Probably not. The cast are made of sterner stuff. It’s not clear how deep the specific 1840s connection runs (I withheld comments about Jane Eyre and the possibility of European revolution), but the cast’s commitment is total. There are some electrifying performances; online details of the casting are deliberately sketchy, to preclude spoilers, but Louisa (Jordan Cooper), Elizabeth (Jordan Chandler) and Tabitha (Rosy Pendlebury) are outstanding. This is a vital show that proves that stories can be immersive and compelling without a vast budget. There are moments when you start to think and feel like a character in the story, genuinely scared and exhilarated. I’ll be returning on my own time and dime, and there’s no greater tribute. Whatever your inhibitions or misgivings – and this is not a show for the passive observer – The Swell Mob’s spell lingers. Returning to the surface, the streets outside seemed colder as I made my way to Borough Tube. Visible from the station is the spire of St George the Martyr: the church against which the Marshalsea prison once stood, where Dickens’s father was imprisoned, along with all the other victims and villains of the real Victorian era. When the church crypt became too crowded, the Victorians extracted nearly 1500 crumbling coffins and sent them off to Brookwood Cemetery, created by the London Necropolis Company to house the overcrowded, graveyard-bursting dead. Against that backdrop, The Swell Mob’s story seems only too plausible – and the London evening stayed just that little bit murkier.
THE SWELL MOB, Flabbergast Theatre, *****, COLAB Factory, London. 4 May–25 August, Thursday–Sunday, tickets £26. Book online or via 0333 666 33 66 (+£1.75 booking fee).
I am very over-excited to have my first Literary Review byline this month, reviewing two brilliant books: Emma Smith’s This Is Shakespeare (calmly revolutionary take on 20 of the plays) and Andrew McConnell Stott’s What Blest Genius? The Jubilee That Made Shakespeare (Blackadder Goes Stratford; blissful).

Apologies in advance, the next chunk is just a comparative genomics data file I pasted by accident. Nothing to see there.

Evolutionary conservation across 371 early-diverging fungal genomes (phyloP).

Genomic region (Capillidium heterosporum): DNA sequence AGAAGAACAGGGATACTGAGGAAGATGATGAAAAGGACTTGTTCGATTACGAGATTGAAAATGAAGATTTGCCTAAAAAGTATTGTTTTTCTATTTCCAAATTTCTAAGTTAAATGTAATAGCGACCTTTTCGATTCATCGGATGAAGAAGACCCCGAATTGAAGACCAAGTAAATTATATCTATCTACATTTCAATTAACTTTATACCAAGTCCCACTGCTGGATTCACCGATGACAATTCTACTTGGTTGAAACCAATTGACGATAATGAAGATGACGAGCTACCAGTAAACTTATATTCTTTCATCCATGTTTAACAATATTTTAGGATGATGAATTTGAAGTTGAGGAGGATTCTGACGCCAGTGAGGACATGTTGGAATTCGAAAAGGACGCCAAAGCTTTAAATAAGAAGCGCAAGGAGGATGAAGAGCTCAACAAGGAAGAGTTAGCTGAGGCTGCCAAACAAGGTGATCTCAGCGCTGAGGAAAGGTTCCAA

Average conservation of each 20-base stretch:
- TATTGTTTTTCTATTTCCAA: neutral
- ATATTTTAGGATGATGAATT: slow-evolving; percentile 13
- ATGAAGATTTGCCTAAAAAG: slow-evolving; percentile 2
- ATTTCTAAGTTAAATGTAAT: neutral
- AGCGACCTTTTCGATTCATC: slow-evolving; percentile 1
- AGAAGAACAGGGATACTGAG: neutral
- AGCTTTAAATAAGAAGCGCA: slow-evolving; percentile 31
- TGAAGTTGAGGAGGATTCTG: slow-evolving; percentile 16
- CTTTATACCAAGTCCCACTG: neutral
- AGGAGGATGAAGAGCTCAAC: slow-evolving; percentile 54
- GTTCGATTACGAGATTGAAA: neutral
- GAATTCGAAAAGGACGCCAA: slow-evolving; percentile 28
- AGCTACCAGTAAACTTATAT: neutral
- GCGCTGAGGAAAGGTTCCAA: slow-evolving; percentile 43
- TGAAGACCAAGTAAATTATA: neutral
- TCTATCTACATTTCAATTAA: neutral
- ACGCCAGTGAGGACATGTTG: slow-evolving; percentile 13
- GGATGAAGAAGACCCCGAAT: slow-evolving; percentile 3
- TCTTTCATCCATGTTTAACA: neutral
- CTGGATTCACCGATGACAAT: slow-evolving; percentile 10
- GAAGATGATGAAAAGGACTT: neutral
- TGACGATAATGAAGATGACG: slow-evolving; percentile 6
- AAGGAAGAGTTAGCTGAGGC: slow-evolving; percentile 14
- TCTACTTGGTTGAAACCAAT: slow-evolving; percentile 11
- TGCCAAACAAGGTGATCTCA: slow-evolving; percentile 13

You can read my review here, or – even better – pick it up in hard copy from W.H. Smith etc, while issues still remain unpurchased by my delighted extended family. Best of all, buy the books: This Is Shakespeare (Pelican, £14.79) and What Blest Genius? (W.W. Norton & Company, £14.43).
This evening we went to see Pitch Perfect 3, the final installment of the college-a capella (“aca-stravaganza”) trilogy/franchise with which my wife is so obsessed that at one point I started having dreams about its star Anna Kendrick. This film is magnificent. The writers have freed themselves from the tyranny of plot, and someone has attacked post-production so savagely that 80% of the promotional trailer isn’t actually in the final film. There is a musical number approximately twice a minute, and it’s glorious. The key elements of close harmony, choreography, syncopated hysteria, and strongly-implied lesbianism survive from the first two films, plus this time Rebel Wilson has learned how to act. I laughed aloud at so many lines, not normally but in my trademark Cinema Laugh, where I emit an involuntary whoop and then laugh again at the same line, from memory, five to eight seconds later. The Sun tells us that Pitch Perfect 3 is a “bad, bad film”, so I expect you to buy tickets forthwith. This film isn’t for The Sun. It’s for people who really like a capella and neurosis. Happy Pitchmas.